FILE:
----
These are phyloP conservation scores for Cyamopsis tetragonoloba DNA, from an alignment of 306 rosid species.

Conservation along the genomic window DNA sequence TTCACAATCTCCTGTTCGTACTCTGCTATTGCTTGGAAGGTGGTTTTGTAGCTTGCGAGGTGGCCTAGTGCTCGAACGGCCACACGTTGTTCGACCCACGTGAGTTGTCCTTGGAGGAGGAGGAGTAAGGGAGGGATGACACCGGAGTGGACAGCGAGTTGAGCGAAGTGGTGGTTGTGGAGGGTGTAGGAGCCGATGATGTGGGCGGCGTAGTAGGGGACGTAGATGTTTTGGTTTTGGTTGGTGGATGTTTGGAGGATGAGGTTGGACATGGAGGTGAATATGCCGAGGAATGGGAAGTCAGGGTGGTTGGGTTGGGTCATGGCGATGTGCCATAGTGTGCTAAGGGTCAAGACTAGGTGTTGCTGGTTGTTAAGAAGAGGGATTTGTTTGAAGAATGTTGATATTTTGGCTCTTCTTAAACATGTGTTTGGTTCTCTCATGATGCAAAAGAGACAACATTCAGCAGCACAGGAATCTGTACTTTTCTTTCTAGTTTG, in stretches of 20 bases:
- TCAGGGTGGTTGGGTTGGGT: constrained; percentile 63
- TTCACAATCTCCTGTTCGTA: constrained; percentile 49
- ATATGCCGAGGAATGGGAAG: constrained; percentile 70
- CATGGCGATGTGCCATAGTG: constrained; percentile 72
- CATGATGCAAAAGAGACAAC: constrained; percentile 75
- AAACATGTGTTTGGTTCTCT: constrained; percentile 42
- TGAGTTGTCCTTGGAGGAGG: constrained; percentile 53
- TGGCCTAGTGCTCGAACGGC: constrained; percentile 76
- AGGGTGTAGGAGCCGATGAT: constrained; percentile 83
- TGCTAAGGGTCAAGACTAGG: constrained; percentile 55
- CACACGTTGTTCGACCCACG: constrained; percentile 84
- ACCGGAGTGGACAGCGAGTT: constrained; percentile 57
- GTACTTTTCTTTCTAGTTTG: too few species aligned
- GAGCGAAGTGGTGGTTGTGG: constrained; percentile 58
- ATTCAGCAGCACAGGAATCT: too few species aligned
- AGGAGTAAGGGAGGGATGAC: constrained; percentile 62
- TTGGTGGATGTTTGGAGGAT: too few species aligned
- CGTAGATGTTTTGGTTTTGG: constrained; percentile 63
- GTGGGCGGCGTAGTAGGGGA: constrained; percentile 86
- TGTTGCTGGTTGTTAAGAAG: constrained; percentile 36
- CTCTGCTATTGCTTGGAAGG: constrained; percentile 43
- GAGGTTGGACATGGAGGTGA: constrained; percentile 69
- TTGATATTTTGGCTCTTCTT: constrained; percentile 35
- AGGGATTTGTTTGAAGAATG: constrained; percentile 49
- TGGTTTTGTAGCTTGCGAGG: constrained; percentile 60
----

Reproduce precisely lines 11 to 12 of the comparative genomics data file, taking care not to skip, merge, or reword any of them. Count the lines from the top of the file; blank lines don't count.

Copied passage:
- AGGGTGTAGGAGCCGATGAT: constrained; percentile 83
- TGCTAAGGGTCAAGACTAGG: constrained; percentile 55